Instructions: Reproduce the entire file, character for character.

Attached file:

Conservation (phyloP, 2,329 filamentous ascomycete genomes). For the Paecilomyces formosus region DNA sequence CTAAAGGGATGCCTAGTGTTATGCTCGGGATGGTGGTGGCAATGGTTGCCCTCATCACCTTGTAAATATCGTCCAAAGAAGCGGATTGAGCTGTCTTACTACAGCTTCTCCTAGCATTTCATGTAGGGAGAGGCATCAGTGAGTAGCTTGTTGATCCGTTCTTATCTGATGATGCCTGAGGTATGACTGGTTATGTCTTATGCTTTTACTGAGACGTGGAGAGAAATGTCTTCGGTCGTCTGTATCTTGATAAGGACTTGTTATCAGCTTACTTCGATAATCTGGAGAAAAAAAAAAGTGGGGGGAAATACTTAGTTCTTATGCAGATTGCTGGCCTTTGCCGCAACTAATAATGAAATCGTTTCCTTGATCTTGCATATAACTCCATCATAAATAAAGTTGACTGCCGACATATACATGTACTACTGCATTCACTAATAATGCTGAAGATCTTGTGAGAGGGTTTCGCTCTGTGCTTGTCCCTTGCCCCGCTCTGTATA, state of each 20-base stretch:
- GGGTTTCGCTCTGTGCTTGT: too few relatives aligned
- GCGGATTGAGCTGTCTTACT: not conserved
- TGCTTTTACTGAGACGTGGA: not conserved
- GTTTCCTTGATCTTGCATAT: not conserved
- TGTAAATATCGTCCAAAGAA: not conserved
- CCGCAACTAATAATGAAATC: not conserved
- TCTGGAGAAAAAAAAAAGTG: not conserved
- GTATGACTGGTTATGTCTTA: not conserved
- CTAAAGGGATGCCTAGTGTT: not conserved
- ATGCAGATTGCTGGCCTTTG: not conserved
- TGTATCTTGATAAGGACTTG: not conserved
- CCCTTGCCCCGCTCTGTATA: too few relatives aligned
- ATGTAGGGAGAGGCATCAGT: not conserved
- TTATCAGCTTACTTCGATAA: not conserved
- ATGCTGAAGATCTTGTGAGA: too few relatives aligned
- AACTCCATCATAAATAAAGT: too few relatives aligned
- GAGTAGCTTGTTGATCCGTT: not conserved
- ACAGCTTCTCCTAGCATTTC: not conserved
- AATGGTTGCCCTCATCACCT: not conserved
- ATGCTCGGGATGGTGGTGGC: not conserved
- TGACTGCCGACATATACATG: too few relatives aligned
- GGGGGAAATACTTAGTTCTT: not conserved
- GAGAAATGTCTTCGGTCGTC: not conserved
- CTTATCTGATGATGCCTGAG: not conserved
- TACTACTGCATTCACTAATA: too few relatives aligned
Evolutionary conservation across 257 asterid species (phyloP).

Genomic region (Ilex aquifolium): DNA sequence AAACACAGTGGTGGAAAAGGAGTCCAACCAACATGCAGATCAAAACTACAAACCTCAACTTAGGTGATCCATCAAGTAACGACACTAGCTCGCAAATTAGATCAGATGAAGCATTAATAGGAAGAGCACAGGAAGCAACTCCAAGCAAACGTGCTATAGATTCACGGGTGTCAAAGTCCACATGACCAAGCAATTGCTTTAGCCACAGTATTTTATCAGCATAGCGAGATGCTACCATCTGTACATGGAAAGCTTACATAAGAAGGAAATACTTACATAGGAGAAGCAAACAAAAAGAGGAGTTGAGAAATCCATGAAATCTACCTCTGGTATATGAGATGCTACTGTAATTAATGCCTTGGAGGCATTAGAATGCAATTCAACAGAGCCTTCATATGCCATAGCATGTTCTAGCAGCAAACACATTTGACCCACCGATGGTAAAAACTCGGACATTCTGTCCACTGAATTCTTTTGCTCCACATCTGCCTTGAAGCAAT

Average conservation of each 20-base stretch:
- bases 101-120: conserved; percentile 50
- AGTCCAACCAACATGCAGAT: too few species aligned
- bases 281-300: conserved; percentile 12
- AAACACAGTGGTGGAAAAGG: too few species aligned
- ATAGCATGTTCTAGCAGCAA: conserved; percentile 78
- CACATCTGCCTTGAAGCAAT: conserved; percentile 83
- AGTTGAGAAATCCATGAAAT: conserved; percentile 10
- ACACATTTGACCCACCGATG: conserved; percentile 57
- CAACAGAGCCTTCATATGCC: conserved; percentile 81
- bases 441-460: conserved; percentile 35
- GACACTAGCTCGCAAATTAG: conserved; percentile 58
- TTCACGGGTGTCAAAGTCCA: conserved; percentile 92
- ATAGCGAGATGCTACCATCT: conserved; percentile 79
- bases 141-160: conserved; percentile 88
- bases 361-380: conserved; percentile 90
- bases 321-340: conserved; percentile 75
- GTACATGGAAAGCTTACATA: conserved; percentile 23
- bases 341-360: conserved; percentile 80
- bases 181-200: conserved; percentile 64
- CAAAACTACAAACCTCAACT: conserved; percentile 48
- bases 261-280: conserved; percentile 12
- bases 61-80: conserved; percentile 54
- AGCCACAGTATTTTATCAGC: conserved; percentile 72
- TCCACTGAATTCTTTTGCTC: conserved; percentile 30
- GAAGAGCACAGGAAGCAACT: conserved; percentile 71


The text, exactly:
Conservation (phyloP, 2,329 filamentous ascomycete genomes). For the Paecilomyces formosus region DNA sequence CTAAAGGGATGCCTAGTGTTATGCTCGGGATGGTGGTGGCAATGGTTGCCCTCATCACCTTGTAAATATCGTCCAAAGAAGCGGATTGAGCTGTCTTACTACAGCTTCTCCTAGCATTTCATGTAGGGAGAGGCATCAGTGAGTAGCTTGTTGATCCGTTCTTATCTGATGATGCCTGAGGTATGACTGGTTATGTCTTATGCTTTTACTGAGACGTGGAGAGAAATGTCTTCGGTCGTCTGTATCTTGATAAGGACTTGTTATCAGCTTACTTCGATAATCTGGAGAAAAAAAAAAGTGGGGGGAAATACTTAGTTCTTATGCAGATTGCTGGCCTTTGCCGCAACTAATAATGAAATCGTTTCCTTGATCTTGCATATAACTCCATCATAAATAAAGTTGACTGCCGACATATACATGTACTACTGCATTCACTAATAATGCTGAAGATCTTGTGAGAGGGTTTCGCTCTGTGCTTGTCCCTTGCCCCGCTCTGTATA, state of each 20-base stretch:
- GGGTTTCGCTCTGTGCTTGT: too few relatives aligned
- GCGGATTGAGCTGTCTTACT: not conserved
- TGCTTTTACTGAGACGTGGA: not conserved
- GTTTCCTTGATCTTGCATAT: not conserved
- TGTAAATATCGTCCAAAGAA: not conserved
- CCGCAACTAATAATGAAATC: not conserved
- TCTGGAGAAAAAAAAAAGTG: not conserved
- GTATGACTGGTTATGTCTTA: not conserved
- CTAAAGGGATGCCTAGTGTT: not conserved
- ATGCAGATTGCTGGCCTTTG: not conserved
- TGTATCTTGATAAGGACTTG: not conserved
- CCCTTGCCCCGCTCTGTATA: too few relatives aligned
- ATGTAGGGAGAGGCATCAGT: not conserved
- TTATCAGCTTACTTCGATAA: not conserved
- ATGCTGAAGATCTTGTGAGA: too few relatives aligned
- AACTCCATCATAAATAAAGT: too few relatives aligned
- GAGTAGCTTGTTGATCCGTT: not conserved
- ACAGCTTCTCCTAGCATTTC: not conserved
- AATGGTTGCCCTCATCACCT: not conserved
- ATGCTCGGGATGGTGGTGGC: not conserved
- TGACTGCCGACATATACATG: too few relatives aligned
- GGGGGAAATACTTAGTTCTT: not conserved
- GAGAAATGTCTTCGGTCGTC: not conserved
- CTTATCTGATGATGCCTGAG: not conserved
- TACTACTGCATTCACTAATA: too few relatives aligned
Evolutionary conservation across 257 asterid species (phyloP).

Genomic region (Ilex aquifolium): DNA sequence AAACACAGTGGTGGAAAAGGAGTCCAACCAACATGCAGATCAAAACTACAAACCTCAACTTAGGTGATCCATCAAGTAACGACACTAGCTCGCAAATTAGATCAGATGAAGCATTAATAGGAAGAGCACAGGAAGCAACTCCAAGCAAACGTGCTATAGATTCACGGGTGTCAAAGTCCACATGACCAAGCAATTGCTTTAGCCACAGTATTTTATCAGCATAGCGAGATGCTACCATCTGTACATGGAAAGCTTACATAAGAAGGAAATACTTACATAGGAGAAGCAAACAAAAAGAGGAGTTGAGAAATCCATGAAATCTACCTCTGGTATATGAGATGCTACTGTAATTAATGCCTTGGAGGCATTAGAATGCAATTCAACAGAGCCTTCATATGCCATAGCATGTTCTAGCAGCAAACACATTTGACCCACCGATGGTAAAAACTCGGACATTCTGTCCACTGAATTCTTTTGCTCCACATCTGCCTTGAAGCAAT

Average conservation of each 20-base stretch:
- bases 101-120: conserved; percentile 50
- AGTCCAACCAACATGCAGAT: too few species aligned
- bases 281-300: conserved; percentile 12
- AAACACAGTGGTGGAAAAGG: too few species aligned
- ATAGCATGTTCTAGCAGCAA: conserved; percentile 78
- CACATCTGCCTTGAAGCAAT: conserved; percentile 83
- AGTTGAGAAATCCATGAAAT: conserved; percentile 10
- ACACATTTGACCCACCGATG: conserved; percentile 57
- CAACAGAGCCTTCATATGCC: conserved; percentile 81
- bases 441-460: conserved; percentile 35
- GACACTAGCTCGCAAATTAG: conserved; percentile 58
- TTCACGGGTGTCAAAGTCCA: conserved; percentile 92
- ATAGCGAGATGCTACCATCT: conserved; percentile 79
- bases 141-160: conserved; percentile 88
- bases 361-380: conserved; percentile 90
- bases 321-340: conserved; percentile 75
- GTACATGGAAAGCTTACATA: conserved; percentile 23
- bases 341-360: conserved; percentile 80
- bases 181-200: conserved; percentile 64
- CAAAACTACAAACCTCAACT: conserved; percentile 48
- bases 261-280: conserved; percentile 12
- bases 61-80: conserved; percentile 54
- AGCCACAGTATTTTATCAGC: conserved; percentile 72
- TCCACTGAATTCTTTTGCTC: conserved; percentile 30
- GAAGAGCACAGGAAGCAACT: conserved; percentile 71